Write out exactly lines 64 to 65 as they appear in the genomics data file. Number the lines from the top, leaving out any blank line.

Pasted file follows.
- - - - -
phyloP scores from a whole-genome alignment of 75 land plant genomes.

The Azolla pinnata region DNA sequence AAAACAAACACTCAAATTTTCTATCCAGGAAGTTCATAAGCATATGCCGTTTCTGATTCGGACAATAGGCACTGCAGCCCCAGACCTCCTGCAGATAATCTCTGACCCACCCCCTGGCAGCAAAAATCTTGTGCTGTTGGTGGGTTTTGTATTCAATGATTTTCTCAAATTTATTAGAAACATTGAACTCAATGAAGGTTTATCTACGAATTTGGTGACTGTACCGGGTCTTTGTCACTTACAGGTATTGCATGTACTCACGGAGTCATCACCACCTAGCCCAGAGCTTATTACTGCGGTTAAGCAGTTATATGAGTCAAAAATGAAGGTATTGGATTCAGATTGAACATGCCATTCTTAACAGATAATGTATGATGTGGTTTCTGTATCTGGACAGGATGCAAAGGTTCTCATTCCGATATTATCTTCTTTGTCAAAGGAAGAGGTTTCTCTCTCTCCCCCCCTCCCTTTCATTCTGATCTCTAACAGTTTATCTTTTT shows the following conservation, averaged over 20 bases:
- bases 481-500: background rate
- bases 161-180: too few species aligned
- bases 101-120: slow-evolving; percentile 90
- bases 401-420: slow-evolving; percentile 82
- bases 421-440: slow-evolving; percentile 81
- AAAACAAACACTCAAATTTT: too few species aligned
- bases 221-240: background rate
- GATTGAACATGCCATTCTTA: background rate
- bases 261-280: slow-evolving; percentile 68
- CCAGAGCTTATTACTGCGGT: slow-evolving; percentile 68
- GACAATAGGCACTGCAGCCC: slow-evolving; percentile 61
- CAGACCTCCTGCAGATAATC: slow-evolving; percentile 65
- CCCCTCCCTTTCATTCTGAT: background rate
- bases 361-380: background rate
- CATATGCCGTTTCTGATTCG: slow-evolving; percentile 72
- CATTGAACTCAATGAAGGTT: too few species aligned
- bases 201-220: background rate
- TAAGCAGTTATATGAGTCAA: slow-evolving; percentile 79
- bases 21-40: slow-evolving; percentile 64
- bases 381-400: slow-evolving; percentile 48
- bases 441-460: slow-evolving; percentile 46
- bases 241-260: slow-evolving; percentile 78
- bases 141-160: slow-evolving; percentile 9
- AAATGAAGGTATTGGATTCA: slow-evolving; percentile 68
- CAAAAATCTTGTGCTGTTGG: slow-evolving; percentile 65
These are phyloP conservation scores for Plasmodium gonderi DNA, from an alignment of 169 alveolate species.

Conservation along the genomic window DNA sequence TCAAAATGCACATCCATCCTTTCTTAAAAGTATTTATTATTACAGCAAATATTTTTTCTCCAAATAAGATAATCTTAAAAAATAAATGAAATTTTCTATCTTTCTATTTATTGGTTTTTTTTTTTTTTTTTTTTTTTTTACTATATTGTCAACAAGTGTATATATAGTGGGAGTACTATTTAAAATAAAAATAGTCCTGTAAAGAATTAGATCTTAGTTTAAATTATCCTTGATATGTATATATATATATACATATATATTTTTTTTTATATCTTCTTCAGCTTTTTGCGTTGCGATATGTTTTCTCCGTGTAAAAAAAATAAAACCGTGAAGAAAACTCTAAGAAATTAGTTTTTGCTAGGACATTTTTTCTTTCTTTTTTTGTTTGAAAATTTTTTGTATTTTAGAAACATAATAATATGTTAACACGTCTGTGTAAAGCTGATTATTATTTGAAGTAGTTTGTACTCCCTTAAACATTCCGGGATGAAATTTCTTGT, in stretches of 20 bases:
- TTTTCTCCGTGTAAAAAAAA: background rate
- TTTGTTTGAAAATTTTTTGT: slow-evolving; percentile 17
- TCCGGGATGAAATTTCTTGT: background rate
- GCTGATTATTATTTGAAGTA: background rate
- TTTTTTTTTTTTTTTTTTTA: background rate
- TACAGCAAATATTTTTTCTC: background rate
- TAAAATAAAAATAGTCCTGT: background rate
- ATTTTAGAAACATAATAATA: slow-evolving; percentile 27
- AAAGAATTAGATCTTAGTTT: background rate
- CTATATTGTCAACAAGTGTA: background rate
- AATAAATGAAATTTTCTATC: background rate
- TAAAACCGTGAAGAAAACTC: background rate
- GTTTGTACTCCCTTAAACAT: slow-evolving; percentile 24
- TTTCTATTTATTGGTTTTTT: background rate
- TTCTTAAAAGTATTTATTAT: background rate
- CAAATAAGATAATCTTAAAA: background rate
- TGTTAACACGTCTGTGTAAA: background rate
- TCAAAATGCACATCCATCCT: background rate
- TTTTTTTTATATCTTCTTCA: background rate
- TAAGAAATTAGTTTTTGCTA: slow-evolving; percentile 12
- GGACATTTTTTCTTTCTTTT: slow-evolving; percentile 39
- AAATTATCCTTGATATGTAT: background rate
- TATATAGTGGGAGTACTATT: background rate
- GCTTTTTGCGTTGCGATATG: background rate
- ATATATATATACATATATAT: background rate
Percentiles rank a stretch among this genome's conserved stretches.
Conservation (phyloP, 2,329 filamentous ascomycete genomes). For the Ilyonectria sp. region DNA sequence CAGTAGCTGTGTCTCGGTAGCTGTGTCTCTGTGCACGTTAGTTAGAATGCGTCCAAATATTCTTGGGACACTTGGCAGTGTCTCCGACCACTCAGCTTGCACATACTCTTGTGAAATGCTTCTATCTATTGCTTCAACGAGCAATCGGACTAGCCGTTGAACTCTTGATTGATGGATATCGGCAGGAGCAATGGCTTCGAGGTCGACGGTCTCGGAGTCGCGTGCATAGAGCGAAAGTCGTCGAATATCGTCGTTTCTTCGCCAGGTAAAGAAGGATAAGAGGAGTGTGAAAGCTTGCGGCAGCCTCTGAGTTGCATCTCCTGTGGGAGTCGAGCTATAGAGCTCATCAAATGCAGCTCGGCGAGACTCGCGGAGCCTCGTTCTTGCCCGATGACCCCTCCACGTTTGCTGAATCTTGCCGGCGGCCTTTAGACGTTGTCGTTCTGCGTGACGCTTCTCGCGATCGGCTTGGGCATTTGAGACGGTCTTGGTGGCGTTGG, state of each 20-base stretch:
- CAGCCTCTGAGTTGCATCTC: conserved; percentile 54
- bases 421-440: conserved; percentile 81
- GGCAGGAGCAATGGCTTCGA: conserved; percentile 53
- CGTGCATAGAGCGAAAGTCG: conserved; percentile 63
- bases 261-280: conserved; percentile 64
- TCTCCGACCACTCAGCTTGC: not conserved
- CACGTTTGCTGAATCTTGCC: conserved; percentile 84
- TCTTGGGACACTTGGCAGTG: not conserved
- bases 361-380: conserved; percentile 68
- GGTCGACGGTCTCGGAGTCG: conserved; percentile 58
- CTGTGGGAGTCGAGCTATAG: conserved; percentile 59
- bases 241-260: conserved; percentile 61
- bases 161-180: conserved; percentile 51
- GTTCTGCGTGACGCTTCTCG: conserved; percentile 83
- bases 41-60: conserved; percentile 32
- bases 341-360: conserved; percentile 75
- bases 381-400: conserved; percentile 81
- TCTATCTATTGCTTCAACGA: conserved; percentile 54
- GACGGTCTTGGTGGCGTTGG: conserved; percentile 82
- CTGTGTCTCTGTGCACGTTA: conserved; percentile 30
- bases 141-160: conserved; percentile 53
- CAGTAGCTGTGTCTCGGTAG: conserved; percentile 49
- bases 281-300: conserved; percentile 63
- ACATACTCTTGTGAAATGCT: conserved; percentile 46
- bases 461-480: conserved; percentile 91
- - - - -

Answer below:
- TCTTGGGACACTTGGCAGTG: not conserved
- bases 361-380: conserved; percentile 68